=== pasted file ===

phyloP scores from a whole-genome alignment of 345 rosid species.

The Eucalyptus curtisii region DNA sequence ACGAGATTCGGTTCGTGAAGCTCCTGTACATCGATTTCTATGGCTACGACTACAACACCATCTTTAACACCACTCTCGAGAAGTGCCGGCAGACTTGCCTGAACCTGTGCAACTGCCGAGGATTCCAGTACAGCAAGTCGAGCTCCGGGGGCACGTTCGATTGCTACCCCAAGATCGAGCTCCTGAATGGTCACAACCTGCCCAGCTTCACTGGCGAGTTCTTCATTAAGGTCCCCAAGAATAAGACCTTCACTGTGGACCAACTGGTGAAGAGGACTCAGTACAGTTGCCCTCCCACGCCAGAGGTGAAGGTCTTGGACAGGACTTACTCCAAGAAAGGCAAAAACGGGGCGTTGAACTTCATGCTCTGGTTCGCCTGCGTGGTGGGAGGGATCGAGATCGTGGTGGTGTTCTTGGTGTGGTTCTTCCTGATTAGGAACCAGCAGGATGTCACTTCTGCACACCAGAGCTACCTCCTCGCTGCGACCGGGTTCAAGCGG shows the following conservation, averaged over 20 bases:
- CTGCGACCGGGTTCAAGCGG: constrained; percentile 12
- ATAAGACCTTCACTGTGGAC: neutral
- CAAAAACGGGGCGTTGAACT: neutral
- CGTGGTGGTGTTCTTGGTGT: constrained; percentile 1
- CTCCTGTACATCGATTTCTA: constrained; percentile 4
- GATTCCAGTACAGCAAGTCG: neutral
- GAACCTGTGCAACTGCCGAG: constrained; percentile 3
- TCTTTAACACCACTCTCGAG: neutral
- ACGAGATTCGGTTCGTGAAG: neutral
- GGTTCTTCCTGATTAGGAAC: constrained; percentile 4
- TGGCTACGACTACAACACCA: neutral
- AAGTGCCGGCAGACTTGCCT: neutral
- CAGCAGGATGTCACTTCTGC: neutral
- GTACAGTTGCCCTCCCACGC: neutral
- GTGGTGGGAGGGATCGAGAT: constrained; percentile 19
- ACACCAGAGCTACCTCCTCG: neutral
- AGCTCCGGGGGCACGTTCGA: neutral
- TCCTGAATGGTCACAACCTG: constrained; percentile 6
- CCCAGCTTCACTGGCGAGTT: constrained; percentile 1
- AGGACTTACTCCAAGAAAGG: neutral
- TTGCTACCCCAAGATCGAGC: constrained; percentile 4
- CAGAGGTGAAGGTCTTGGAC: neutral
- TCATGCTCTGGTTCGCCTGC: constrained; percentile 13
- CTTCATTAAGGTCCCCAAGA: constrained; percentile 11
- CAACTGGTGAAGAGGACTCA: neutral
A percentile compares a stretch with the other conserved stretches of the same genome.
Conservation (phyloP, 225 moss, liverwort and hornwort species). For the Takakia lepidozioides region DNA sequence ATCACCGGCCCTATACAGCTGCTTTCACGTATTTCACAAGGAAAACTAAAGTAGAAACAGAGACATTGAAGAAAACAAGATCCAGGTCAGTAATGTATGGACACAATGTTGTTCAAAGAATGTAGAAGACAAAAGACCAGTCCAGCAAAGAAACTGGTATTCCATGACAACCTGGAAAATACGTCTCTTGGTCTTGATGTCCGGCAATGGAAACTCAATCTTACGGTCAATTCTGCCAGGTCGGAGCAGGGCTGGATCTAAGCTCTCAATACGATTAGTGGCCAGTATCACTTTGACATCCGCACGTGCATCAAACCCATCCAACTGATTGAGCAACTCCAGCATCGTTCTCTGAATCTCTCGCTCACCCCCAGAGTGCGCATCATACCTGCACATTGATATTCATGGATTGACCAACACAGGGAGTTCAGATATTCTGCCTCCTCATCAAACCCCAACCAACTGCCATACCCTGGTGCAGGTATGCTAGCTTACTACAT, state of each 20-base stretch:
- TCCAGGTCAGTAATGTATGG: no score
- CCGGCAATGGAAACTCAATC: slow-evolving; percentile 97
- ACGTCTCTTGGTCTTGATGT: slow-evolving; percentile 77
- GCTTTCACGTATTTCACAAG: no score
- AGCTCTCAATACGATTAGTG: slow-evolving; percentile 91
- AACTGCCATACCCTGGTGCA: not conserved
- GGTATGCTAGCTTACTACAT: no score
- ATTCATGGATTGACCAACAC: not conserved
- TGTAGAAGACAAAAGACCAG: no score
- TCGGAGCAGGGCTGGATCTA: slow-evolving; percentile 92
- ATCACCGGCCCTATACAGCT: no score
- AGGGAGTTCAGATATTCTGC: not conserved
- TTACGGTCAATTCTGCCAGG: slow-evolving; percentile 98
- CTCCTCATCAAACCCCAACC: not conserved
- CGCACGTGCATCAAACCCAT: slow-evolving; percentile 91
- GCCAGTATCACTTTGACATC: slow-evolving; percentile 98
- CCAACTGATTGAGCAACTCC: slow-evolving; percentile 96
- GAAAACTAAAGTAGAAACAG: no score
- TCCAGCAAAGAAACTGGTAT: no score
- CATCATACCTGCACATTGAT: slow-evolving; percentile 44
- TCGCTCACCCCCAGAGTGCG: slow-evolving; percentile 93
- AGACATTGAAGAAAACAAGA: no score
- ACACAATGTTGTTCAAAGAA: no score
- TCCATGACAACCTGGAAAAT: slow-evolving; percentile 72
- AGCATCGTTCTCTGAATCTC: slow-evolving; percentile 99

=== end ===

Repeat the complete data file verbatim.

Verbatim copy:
phyloP scores from a whole-genome alignment of 345 rosid species.

The Eucalyptus curtisii region DNA sequence ACGAGATTCGGTTCGTGAAGCTCCTGTACATCGATTTCTATGGCTACGACTACAACACCATCTTTAACACCACTCTCGAGAAGTGCCGGCAGACTTGCCTGAACCTGTGCAACTGCCGAGGATTCCAGTACAGCAAGTCGAGCTCCGGGGGCACGTTCGATTGCTACCCCAAGATCGAGCTCCTGAATGGTCACAACCTGCCCAGCTTCACTGGCGAGTTCTTCATTAAGGTCCCCAAGAATAAGACCTTCACTGTGGACCAACTGGTGAAGAGGACTCAGTACAGTTGCCCTCCCACGCCAGAGGTGAAGGTCTTGGACAGGACTTACTCCAAGAAAGGCAAAAACGGGGCGTTGAACTTCATGCTCTGGTTCGCCTGCGTGGTGGGAGGGATCGAGATCGTGGTGGTGTTCTTGGTGTGGTTCTTCCTGATTAGGAACCAGCAGGATGTCACTTCTGCACACCAGAGCTACCTCCTCGCTGCGACCGGGTTCAAGCGG shows the following conservation, averaged over 20 bases:
- CTGCGACCGGGTTCAAGCGG: constrained; percentile 12
- ATAAGACCTTCACTGTGGAC: neutral
- CAAAAACGGGGCGTTGAACT: neutral
- CGTGGTGGTGTTCTTGGTGT: constrained; percentile 1
- CTCCTGTACATCGATTTCTA: constrained; percentile 4
- GATTCCAGTACAGCAAGTCG: neutral
- GAACCTGTGCAACTGCCGAG: constrained; percentile 3
- TCTTTAACACCACTCTCGAG: neutral
- ACGAGATTCGGTTCGTGAAG: neutral
- GGTTCTTCCTGATTAGGAAC: constrained; percentile 4
- TGGCTACGACTACAACACCA: neutral
- AAGTGCCGGCAGACTTGCCT: neutral
- CAGCAGGATGTCACTTCTGC: neutral
- GTACAGTTGCCCTCCCACGC: neutral
- GTGGTGGGAGGGATCGAGAT: constrained; percentile 19
- ACACCAGAGCTACCTCCTCG: neutral
- AGCTCCGGGGGCACGTTCGA: neutral
- TCCTGAATGGTCACAACCTG: constrained; percentile 6
- CCCAGCTTCACTGGCGAGTT: constrained; percentile 1
- AGGACTTACTCCAAGAAAGG: neutral
- TTGCTACCCCAAGATCGAGC: constrained; percentile 4
- CAGAGGTGAAGGTCTTGGAC: neutral
- TCATGCTCTGGTTCGCCTGC: constrained; percentile 13
- CTTCATTAAGGTCCCCAAGA: constrained; percentile 11
- CAACTGGTGAAGAGGACTCA: neutral
A percentile compares a stretch with the other conserved stretches of the same genome.
Conservation (phyloP, 225 moss, liverwort and hornwort species). For the Takakia lepidozioides region DNA sequence ATCACCGGCCCTATACAGCTGCTTTCACGTATTTCACAAGGAAAACTAAAGTAGAAACAGAGACATTGAAGAAAACAAGATCCAGGTCAGTAATGTATGGACACAATGTTGTTCAAAGAATGTAGAAGACAAAAGACCAGTCCAGCAAAGAAACTGGTATTCCATGACAACCTGGAAAATACGTCTCTTGGTCTTGATGTCCGGCAATGGAAACTCAATCTTACGGTCAATTCTGCCAGGTCGGAGCAGGGCTGGATCTAAGCTCTCAATACGATTAGTGGCCAGTATCACTTTGACATCCGCACGTGCATCAAACCCATCCAACTGATTGAGCAACTCCAGCATCGTTCTCTGAATCTCTCGCTCACCCCCAGAGTGCGCATCATACCTGCACATTGATATTCATGGATTGACCAACACAGGGAGTTCAGATATTCTGCCTCCTCATCAAACCCCAACCAACTGCCATACCCTGGTGCAGGTATGCTAGCTTACTACAT, state of each 20-base stretch:
- TCCAGGTCAGTAATGTATGG: no score
- CCGGCAATGGAAACTCAATC: slow-evolving; percentile 97
- ACGTCTCTTGGTCTTGATGT: slow-evolving; percentile 77
- GCTTTCACGTATTTCACAAG: no score
- AGCTCTCAATACGATTAGTG: slow-evolving; percentile 91
- AACTGCCATACCCTGGTGCA: not conserved
- GGTATGCTAGCTTACTACAT: no score
- ATTCATGGATTGACCAACAC: not conserved
- TGTAGAAGACAAAAGACCAG: no score
- TCGGAGCAGGGCTGGATCTA: slow-evolving; percentile 92
- ATCACCGGCCCTATACAGCT: no score
- AGGGAGTTCAGATATTCTGC: not conserved
- TTACGGTCAATTCTGCCAGG: slow-evolving; percentile 98
- CTCCTCATCAAACCCCAACC: not conserved
- CGCACGTGCATCAAACCCAT: slow-evolving; percentile 91
- GCCAGTATCACTTTGACATC: slow-evolving; percentile 98
- CCAACTGATTGAGCAACTCC: slow-evolving; percentile 96
- GAAAACTAAAGTAGAAACAG: no score
- TCCAGCAAAGAAACTGGTAT: no score
- CATCATACCTGCACATTGAT: slow-evolving; percentile 44
- TCGCTCACCCCCAGAGTGCG: slow-evolving; percentile 93
- AGACATTGAAGAAAACAAGA: no score
- ACACAATGTTGTTCAAAGAA: no score
- TCCATGACAACCTGGAAAAT: slow-evolving; percentile 72
- AGCATCGTTCTCTGAATCTC: slow-evolving; percentile 99